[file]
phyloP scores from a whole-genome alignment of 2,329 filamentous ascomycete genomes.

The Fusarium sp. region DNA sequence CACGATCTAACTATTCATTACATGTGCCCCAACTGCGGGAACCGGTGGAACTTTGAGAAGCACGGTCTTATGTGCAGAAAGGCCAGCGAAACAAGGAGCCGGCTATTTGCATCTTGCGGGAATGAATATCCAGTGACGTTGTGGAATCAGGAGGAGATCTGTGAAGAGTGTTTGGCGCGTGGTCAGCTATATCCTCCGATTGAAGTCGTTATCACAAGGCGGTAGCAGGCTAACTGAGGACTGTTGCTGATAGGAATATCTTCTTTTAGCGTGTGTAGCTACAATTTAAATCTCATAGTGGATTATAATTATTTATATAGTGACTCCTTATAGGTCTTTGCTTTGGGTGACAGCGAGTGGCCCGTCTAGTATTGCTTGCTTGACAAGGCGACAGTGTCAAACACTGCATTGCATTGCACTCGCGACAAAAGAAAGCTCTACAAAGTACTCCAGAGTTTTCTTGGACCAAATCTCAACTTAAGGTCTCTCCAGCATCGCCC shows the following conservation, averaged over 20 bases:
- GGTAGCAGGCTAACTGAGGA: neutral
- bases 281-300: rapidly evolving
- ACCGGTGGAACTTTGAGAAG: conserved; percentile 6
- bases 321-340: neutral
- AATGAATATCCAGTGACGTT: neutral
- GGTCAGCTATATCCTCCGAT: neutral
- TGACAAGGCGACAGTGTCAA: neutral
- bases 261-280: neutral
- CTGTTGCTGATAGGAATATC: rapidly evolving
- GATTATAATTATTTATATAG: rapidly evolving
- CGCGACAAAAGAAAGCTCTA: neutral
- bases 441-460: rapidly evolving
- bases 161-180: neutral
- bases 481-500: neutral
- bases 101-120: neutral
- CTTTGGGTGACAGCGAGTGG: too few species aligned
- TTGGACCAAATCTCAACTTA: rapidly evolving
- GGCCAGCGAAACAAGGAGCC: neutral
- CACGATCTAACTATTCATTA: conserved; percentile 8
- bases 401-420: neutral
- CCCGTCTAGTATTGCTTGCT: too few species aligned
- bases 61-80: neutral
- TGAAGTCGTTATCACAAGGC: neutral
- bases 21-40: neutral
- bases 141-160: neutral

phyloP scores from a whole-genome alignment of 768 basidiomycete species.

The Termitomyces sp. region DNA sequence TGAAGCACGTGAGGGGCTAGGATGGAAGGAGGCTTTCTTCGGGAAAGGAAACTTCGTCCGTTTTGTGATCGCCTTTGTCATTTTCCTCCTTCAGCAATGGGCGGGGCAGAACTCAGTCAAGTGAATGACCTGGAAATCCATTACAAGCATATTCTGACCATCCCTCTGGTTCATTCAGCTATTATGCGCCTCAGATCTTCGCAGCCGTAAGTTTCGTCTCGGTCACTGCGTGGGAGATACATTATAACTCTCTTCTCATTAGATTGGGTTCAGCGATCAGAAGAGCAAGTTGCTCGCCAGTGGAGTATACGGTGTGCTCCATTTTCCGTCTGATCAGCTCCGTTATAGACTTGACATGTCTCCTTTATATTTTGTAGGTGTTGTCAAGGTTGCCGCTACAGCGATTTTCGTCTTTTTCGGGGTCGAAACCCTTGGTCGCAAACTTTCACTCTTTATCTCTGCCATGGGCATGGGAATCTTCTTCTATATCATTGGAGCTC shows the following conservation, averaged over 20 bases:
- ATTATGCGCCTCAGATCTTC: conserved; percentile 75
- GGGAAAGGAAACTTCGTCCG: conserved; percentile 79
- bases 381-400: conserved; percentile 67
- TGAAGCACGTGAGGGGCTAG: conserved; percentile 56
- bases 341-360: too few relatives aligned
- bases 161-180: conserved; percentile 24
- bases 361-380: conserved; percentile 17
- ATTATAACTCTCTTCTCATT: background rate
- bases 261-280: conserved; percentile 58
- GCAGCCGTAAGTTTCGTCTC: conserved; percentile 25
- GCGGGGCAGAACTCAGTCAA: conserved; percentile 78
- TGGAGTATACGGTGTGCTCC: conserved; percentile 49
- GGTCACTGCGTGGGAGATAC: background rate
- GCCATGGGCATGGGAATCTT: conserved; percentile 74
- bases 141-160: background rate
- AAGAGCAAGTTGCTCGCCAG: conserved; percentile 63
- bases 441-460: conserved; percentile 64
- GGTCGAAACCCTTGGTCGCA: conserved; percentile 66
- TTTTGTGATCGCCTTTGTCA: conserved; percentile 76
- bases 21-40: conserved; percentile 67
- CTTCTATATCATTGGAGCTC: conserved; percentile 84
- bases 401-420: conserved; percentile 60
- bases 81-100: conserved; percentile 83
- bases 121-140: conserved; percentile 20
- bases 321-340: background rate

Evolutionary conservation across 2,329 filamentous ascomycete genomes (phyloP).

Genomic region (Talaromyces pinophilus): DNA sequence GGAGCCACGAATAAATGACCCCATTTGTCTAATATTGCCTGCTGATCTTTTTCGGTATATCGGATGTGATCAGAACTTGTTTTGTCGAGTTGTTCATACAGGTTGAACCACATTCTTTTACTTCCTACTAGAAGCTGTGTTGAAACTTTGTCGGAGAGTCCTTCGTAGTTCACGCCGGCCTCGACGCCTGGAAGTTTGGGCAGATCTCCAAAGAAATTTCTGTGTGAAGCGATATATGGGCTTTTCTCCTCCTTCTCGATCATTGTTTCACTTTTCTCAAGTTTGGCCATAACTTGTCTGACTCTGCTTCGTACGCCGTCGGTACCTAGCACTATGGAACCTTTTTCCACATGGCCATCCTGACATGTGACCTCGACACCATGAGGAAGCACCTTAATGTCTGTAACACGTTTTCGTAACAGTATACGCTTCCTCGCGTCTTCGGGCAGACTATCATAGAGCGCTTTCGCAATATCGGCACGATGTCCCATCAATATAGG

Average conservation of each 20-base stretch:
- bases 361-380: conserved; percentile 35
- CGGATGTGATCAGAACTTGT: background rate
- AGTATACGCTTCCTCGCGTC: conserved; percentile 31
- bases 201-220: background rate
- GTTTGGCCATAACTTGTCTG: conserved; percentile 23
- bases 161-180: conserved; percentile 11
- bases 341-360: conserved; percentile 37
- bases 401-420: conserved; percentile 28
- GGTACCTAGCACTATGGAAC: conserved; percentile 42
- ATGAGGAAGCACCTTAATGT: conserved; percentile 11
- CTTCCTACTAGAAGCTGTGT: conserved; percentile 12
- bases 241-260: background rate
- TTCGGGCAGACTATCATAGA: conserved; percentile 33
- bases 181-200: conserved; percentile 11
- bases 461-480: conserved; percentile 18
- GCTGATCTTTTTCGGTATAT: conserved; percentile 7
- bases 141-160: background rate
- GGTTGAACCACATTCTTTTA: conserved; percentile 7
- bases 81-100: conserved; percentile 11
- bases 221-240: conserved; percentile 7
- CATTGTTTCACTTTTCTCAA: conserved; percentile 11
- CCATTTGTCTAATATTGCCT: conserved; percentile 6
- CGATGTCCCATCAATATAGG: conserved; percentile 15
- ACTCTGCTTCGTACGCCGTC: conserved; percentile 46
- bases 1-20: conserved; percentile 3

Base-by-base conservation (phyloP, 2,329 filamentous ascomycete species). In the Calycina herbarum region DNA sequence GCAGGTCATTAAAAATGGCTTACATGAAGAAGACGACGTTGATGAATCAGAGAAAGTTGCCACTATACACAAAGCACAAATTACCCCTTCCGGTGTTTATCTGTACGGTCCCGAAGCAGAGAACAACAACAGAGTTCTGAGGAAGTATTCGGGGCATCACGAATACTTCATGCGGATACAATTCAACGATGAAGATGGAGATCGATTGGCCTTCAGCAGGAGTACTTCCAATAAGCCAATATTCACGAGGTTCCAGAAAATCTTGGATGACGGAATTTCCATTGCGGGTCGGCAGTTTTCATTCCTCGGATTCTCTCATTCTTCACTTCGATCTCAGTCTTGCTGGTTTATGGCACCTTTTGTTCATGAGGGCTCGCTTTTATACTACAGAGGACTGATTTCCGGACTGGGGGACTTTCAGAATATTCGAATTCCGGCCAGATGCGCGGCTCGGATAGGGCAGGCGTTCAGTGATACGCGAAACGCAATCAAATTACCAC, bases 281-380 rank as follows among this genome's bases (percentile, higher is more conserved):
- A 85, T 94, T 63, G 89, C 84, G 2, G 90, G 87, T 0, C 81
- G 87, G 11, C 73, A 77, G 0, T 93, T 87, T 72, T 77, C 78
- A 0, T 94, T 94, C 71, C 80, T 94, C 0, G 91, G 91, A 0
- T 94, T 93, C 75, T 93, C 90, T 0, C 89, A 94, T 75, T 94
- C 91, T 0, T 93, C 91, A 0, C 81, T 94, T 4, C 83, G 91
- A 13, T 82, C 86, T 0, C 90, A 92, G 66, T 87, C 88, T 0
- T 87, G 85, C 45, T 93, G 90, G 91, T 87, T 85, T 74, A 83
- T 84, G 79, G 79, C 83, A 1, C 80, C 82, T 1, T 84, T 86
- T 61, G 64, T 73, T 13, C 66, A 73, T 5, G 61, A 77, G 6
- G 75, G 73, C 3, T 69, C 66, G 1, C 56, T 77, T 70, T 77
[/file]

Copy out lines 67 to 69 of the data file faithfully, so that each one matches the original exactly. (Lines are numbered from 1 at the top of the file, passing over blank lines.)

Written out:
- ATGAGGAAGCACCTTAATGT: conserved; percentile 11
- CTTCCTACTAGAAGCTGTGT: conserved; percentile 12
- bases 241-260: background rate